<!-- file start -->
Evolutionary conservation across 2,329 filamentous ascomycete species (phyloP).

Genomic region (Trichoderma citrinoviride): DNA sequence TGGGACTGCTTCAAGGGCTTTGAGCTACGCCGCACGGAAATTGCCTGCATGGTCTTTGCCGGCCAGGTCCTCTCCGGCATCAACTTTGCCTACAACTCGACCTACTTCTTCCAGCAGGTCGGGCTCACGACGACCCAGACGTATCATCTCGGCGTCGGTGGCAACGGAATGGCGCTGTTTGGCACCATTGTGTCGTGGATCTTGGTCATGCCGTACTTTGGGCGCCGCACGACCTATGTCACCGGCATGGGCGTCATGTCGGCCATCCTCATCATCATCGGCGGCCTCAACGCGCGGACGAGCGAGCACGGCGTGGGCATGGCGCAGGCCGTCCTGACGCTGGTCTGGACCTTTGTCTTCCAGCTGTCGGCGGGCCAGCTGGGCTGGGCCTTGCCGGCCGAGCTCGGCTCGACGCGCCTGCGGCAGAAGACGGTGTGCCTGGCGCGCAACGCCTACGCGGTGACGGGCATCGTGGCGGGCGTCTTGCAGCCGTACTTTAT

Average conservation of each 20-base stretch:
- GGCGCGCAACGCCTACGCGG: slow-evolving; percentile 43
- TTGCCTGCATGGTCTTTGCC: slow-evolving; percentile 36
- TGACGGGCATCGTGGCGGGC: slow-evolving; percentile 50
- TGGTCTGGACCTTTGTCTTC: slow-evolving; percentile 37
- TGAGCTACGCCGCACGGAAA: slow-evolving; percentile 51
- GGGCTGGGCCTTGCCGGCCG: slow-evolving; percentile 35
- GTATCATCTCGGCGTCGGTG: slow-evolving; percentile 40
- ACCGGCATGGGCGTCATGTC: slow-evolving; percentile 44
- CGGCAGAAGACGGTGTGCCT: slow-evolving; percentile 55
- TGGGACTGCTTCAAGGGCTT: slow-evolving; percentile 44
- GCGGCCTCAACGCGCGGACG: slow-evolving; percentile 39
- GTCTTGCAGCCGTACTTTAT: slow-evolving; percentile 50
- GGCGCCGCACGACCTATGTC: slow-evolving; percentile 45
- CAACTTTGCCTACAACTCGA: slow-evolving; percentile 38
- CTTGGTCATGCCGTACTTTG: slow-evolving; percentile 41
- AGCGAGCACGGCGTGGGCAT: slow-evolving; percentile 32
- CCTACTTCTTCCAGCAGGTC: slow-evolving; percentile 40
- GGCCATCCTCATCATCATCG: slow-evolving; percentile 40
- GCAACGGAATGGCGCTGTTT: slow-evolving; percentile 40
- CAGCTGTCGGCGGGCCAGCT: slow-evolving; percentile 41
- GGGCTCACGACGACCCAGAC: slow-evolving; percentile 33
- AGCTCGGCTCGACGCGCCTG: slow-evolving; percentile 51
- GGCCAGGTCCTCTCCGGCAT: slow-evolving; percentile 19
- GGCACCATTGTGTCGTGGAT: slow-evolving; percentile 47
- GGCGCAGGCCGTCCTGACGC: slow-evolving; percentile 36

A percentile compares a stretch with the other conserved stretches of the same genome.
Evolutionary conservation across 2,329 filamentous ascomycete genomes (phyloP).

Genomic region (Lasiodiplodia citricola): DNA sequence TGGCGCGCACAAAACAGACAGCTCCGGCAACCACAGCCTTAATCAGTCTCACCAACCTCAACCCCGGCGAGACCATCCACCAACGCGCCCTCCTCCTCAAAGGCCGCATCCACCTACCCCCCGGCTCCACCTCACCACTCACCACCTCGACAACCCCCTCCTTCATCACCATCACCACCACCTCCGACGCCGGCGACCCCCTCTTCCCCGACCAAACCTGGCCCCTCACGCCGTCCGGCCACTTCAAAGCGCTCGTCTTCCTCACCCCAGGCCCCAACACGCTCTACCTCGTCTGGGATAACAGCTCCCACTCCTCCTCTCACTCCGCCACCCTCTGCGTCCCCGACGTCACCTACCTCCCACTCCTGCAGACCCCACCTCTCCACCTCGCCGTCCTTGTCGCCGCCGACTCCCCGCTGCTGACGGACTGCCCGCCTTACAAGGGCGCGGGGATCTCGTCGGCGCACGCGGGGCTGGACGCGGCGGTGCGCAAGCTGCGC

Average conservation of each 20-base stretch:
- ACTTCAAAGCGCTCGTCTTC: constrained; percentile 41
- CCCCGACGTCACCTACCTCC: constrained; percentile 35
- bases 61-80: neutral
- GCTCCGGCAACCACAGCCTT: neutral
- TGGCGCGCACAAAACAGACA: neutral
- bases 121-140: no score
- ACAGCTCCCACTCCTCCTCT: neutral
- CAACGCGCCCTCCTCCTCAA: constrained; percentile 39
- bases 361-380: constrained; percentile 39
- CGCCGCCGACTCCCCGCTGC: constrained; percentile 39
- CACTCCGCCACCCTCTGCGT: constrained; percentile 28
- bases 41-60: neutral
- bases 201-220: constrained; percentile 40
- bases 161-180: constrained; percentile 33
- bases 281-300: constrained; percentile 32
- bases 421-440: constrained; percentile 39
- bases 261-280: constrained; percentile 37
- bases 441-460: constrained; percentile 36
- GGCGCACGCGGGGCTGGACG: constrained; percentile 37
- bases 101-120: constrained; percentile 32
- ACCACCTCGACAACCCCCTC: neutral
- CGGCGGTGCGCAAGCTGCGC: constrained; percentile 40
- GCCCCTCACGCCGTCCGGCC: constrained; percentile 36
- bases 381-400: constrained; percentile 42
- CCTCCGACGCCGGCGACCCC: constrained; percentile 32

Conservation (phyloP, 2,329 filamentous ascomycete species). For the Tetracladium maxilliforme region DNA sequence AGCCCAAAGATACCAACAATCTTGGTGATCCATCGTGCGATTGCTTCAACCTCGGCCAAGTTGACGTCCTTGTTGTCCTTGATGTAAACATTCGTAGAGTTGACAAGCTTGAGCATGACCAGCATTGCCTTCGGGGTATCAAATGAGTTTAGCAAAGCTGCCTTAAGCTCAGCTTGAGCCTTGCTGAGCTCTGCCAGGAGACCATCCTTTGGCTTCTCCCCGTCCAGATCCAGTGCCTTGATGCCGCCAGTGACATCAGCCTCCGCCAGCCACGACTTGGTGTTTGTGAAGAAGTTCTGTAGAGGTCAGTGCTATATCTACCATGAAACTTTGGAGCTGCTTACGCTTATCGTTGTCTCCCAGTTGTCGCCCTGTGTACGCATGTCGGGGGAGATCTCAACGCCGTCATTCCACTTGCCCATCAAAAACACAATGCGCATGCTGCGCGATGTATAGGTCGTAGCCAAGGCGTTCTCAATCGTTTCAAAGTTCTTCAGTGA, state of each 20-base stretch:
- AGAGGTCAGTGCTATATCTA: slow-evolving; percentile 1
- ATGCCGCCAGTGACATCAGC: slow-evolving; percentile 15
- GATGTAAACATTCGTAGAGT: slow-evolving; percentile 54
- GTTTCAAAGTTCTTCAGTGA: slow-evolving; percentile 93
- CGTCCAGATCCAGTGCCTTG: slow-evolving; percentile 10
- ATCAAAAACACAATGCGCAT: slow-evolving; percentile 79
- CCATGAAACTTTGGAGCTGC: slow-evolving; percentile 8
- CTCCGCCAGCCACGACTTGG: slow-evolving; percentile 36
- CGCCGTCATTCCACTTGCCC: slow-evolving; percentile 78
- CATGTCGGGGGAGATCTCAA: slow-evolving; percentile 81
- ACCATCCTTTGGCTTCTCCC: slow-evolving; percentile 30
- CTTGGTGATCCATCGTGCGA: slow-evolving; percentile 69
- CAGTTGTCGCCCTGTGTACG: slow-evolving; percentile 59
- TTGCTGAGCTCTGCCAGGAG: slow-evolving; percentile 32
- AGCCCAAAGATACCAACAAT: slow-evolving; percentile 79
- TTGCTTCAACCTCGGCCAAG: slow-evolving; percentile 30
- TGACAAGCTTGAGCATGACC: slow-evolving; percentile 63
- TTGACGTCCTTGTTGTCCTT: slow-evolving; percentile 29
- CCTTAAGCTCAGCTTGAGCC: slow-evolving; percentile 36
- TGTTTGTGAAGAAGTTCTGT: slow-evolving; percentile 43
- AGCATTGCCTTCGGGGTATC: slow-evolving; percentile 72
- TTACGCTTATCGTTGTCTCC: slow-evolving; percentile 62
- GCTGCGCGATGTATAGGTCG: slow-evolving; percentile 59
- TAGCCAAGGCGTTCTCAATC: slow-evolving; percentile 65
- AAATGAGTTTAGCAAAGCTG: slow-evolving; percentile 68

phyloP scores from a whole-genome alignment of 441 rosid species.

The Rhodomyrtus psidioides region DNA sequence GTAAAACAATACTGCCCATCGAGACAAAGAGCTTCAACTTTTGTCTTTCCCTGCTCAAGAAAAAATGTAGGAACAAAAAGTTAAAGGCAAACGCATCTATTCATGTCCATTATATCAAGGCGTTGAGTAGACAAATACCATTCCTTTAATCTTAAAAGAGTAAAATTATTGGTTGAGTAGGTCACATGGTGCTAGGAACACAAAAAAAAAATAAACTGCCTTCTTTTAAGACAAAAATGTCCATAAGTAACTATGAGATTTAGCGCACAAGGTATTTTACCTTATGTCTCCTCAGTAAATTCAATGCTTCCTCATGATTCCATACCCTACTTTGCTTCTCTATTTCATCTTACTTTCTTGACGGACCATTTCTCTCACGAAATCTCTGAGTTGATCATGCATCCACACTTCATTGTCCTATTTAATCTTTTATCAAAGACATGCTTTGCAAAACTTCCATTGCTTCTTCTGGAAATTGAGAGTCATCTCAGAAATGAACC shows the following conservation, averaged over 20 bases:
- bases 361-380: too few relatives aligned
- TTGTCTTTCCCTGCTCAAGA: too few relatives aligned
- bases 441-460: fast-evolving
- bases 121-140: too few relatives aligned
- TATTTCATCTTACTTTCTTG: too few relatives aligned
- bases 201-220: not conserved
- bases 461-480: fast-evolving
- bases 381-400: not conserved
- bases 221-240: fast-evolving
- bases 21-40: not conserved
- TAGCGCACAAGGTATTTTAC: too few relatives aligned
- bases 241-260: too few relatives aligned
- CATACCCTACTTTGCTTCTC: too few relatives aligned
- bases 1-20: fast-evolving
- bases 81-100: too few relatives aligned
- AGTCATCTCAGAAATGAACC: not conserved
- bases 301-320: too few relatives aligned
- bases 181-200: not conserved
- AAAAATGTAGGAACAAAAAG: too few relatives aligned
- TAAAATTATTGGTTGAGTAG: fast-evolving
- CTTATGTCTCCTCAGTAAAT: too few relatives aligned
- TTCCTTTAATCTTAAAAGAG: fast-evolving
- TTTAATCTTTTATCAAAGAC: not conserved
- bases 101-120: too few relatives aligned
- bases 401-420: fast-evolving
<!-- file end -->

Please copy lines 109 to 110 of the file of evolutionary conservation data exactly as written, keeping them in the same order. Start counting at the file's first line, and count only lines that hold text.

- bases 101-120: too few relatives aligned
- bases 401-420: fast-evolving